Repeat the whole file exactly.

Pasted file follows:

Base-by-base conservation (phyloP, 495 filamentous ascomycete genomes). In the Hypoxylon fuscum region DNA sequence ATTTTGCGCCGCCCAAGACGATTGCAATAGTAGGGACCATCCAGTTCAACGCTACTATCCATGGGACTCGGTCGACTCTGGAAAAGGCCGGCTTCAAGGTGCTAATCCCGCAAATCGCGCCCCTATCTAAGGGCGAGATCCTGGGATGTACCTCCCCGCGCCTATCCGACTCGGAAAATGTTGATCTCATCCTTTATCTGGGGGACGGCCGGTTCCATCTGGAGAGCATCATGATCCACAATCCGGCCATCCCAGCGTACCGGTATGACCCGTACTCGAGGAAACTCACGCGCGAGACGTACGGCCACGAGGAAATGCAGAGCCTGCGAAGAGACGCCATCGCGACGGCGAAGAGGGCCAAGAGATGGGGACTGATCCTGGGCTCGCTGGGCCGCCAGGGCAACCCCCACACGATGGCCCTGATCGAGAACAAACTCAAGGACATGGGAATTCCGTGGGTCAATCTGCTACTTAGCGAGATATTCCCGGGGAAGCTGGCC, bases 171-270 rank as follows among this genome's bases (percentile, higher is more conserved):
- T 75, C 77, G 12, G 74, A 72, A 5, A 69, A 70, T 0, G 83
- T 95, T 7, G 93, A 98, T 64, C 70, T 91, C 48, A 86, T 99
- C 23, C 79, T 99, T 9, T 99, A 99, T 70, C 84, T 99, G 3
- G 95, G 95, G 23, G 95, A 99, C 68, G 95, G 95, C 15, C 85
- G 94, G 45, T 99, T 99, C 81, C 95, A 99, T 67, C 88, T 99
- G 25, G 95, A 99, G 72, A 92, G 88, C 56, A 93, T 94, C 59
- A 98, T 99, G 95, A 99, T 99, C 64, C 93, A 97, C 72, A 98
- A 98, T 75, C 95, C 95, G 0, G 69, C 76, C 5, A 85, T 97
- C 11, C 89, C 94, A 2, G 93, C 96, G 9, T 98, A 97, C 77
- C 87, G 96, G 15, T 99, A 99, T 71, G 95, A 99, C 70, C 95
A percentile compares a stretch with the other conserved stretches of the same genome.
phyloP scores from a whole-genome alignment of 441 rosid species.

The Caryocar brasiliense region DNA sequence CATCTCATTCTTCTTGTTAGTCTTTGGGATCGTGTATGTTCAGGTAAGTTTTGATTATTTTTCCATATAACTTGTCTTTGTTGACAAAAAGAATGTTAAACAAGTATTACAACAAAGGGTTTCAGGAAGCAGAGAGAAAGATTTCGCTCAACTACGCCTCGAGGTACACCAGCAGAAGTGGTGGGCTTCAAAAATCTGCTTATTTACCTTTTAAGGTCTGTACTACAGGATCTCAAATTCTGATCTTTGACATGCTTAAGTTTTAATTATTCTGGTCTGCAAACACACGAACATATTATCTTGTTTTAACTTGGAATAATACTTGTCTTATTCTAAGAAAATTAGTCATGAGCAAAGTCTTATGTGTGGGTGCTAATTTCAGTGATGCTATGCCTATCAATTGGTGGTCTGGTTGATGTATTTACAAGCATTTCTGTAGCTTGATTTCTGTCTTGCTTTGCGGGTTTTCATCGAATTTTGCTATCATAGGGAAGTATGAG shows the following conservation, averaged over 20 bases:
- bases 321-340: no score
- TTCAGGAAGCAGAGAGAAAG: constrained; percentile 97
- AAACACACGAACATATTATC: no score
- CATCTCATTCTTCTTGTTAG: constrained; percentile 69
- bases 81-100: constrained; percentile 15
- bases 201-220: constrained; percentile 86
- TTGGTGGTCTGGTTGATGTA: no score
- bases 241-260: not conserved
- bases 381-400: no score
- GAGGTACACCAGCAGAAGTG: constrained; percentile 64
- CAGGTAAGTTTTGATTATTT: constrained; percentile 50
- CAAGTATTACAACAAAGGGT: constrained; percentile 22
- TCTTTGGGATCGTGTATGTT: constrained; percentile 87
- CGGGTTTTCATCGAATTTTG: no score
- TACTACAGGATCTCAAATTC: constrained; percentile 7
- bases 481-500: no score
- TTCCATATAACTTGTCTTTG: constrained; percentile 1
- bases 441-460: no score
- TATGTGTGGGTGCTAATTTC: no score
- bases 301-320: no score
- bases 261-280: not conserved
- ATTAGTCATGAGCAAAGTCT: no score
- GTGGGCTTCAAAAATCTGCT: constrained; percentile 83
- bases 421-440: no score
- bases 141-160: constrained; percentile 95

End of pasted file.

Base-by-base conservation (phyloP, 495 filamentous ascomycete genomes). In the Hypoxylon fuscum region DNA sequence ATTTTGCGCCGCCCAAGACGATTGCAATAGTAGGGACCATCCAGTTCAACGCTACTATCCATGGGACTCGGTCGACTCTGGAAAAGGCCGGCTTCAAGGTGCTAATCCCGCAAATCGCGCCCCTATCTAAGGGCGAGATCCTGGGATGTACCTCCCCGCGCCTATCCGACTCGGAAAATGTTGATCTCATCCTTTATCTGGGGGACGGCCGGTTCCATCTGGAGAGCATCATGATCCACAATCCGGCCATCCCAGCGTACCGGTATGACCCGTACTCGAGGAAACTCACGCGCGAGACGTACGGCCACGAGGAAATGCAGAGCCTGCGAAGAGACGCCATCGCGACGGCGAAGAGGGCCAAGAGATGGGGACTGATCCTGGGCTCGCTGGGCCGCCAGGGCAACCCCCACACGATGGCCCTGATCGAGAACAAACTCAAGGACATGGGAATTCCGTGGGTCAATCTGCTACTTAGCGAGATATTCCCGGGGAAGCTGGCC, bases 171-270 rank as follows among this genome's bases (percentile, higher is more conserved):
- T 75, C 77, G 12, G 74, A 72, A 5, A 69, A 70, T 0, G 83
- T 95, T 7, G 93, A 98, T 64, C 70, T 91, C 48, A 86, T 99
- C 23, C 79, T 99, T 9, T 99, A 99, T 70, C 84, T 99, G 3
- G 95, G 95, G 23, G 95, A 99, C 68, G 95, G 95, C 15, C 85
- G 94, G 45, T 99, T 99, C 81, C 95, A 99, T 67, C 88, T 99
- G 25, G 95, A 99, G 72, A 92, G 88, C 56, A 93, T 94, C 59
- A 98, T 99, G 95, A 99, T 99, C 64, C 93, A 97, C 72, A 98
- A 98, T 75, C 95, C 95, G 0, G 69, C 76, C 5, A 85, T 97
- C 11, C 89, C 94, A 2, G 93, C 96, G 9, T 98, A 97, C 77
- C 87, G 96, G 15, T 99, A 99, T 71, G 95, A 99, C 70, C 95
A percentile compares a stretch with the other conserved stretches of the same genome.
phyloP scores from a whole-genome alignment of 441 rosid species.

The Caryocar brasiliense region DNA sequence CATCTCATTCTTCTTGTTAGTCTTTGGGATCGTGTATGTTCAGGTAAGTTTTGATTATTTTTCCATATAACTTGTCTTTGTTGACAAAAAGAATGTTAAACAAGTATTACAACAAAGGGTTTCAGGAAGCAGAGAGAAAGATTTCGCTCAACTACGCCTCGAGGTACACCAGCAGAAGTGGTGGGCTTCAAAAATCTGCTTATTTACCTTTTAAGGTCTGTACTACAGGATCTCAAATTCTGATCTTTGACATGCTTAAGTTTTAATTATTCTGGTCTGCAAACACACGAACATATTATCTTGTTTTAACTTGGAATAATACTTGTCTTATTCTAAGAAAATTAGTCATGAGCAAAGTCTTATGTGTGGGTGCTAATTTCAGTGATGCTATGCCTATCAATTGGTGGTCTGGTTGATGTATTTACAAGCATTTCTGTAGCTTGATTTCTGTCTTGCTTTGCGGGTTTTCATCGAATTTTGCTATCATAGGGAAGTATGAG shows the following conservation, averaged over 20 bases:
- bases 321-340: no score
- TTCAGGAAGCAGAGAGAAAG: constrained; percentile 97
- AAACACACGAACATATTATC: no score
- CATCTCATTCTTCTTGTTAG: constrained; percentile 69
- bases 81-100: constrained; percentile 15
- bases 201-220: constrained; percentile 86
- TTGGTGGTCTGGTTGATGTA: no score
- bases 241-260: not conserved
- bases 381-400: no score
- GAGGTACACCAGCAGAAGTG: constrained; percentile 64
- CAGGTAAGTTTTGATTATTT: constrained; percentile 50
- CAAGTATTACAACAAAGGGT: constrained; percentile 22
- TCTTTGGGATCGTGTATGTT: constrained; percentile 87
- CGGGTTTTCATCGAATTTTG: no score
- TACTACAGGATCTCAAATTC: constrained; percentile 7
- bases 481-500: no score
- TTCCATATAACTTGTCTTTG: constrained; percentile 1
- bases 441-460: no score
- TATGTGTGGGTGCTAATTTC: no score
- bases 301-320: no score
- bases 261-280: not conserved
- ATTAGTCATGAGCAAAGTCT: no score
- GTGGGCTTCAAAAATCTGCT: constrained; percentile 83
- bases 421-440: no score
- bases 141-160: constrained; percentile 95